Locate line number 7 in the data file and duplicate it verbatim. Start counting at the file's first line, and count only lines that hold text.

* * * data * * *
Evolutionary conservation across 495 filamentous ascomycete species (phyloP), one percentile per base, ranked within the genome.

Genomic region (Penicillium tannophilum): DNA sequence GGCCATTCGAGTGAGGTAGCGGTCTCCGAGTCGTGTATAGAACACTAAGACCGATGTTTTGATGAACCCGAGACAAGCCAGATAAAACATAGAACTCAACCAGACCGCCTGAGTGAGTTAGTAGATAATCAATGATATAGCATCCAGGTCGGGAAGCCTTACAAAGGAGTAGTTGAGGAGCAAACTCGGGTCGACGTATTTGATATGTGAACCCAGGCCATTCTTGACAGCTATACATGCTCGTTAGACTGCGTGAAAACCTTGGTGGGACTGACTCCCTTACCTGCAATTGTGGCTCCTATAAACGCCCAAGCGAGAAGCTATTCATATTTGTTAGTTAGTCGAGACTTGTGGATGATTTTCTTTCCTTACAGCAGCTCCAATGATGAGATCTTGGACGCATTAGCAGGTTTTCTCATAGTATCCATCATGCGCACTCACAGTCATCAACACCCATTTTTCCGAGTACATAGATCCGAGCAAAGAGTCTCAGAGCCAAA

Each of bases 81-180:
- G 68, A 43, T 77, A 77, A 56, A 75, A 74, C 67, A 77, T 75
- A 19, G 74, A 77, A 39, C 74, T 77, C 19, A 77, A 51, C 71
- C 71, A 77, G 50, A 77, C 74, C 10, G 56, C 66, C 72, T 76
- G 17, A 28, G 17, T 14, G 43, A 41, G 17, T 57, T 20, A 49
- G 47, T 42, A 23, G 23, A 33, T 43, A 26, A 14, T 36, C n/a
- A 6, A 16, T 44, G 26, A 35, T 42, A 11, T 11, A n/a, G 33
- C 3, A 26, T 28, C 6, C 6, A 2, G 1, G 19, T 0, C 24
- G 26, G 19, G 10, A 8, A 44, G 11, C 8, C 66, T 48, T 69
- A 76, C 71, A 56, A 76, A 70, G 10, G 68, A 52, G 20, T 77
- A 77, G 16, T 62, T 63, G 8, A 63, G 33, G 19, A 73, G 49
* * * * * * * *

- G 17, A 28, G 17, T 14, G 43, A 41, G 17, T 57, T 20, A 49